Presenter: Stephanie Seneff, PhD
Format: MP4 Video file download
Includes: Audio & Slides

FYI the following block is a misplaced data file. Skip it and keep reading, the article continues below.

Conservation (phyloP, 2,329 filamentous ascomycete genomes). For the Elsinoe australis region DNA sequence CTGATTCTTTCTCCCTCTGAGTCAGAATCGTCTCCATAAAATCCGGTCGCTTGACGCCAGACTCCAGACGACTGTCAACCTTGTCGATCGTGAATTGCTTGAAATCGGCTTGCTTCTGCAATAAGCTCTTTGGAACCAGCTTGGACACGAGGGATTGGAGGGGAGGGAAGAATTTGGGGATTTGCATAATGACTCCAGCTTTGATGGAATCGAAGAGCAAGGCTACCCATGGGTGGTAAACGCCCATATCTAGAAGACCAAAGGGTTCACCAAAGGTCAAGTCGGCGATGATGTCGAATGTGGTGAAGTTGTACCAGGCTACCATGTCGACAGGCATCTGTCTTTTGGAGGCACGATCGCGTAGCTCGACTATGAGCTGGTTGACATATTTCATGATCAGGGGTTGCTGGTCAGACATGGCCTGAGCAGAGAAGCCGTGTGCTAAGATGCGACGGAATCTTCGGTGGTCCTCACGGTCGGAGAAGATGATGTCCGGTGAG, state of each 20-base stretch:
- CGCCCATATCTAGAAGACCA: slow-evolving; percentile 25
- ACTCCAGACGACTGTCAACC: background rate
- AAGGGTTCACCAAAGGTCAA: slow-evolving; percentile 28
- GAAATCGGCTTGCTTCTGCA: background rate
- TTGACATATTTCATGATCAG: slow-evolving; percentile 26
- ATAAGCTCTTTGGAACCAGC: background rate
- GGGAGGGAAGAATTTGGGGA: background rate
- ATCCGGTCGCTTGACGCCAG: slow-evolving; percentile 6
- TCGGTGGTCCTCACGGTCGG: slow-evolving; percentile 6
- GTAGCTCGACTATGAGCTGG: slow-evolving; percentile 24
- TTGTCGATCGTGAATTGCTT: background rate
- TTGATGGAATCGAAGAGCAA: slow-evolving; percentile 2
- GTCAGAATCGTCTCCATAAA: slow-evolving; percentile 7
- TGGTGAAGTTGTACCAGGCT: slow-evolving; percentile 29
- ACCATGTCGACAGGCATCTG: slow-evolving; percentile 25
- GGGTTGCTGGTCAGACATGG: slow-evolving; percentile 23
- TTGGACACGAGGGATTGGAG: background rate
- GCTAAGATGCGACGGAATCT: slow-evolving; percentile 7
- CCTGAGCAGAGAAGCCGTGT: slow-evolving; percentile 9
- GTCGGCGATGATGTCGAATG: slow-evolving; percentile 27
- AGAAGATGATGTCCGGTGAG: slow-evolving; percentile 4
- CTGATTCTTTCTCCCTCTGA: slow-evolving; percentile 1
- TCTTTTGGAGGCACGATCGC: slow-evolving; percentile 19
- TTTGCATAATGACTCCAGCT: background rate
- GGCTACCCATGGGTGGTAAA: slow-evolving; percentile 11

Cardiovascular disease is often portrayed as a passive system whereby excess fat and cholesterol in the blood accumulates like sludge in the arteries supplying the heart, eventually becoming so thick that they impede blood flow. The truth is the exact opposite: cholesterol is actively accumulated in atherosclerotic regions in order to assure adequate blood flow through the capillaries supplying the heart. Rather than a cholesterol excess problem, cardiovascular disease is a cholesterol sulfate deficiency problem. Sulfate is normally attached to sugar chains in the capillary walls, and is essential there for maintaining the water in the blood in a healthy state and for promoting smooth transit of red blood cells through the capillaries. Red blood cells also maintain their negative charge through their own supply of cholesterol sulfate, and this creates an electromagnetic field that promotes blood flow. When supplies run low, there is danger of a no-flow situation, and the plaque can rescue the heart from catastrophe in an emergency situation. Ironically, a heart attack itself can improve the vascular flow by renewing sulfate supplies from stored taurine. In this talk, Dr. Seneff will present her latest understanding of the science behind cardiovascular health and disease.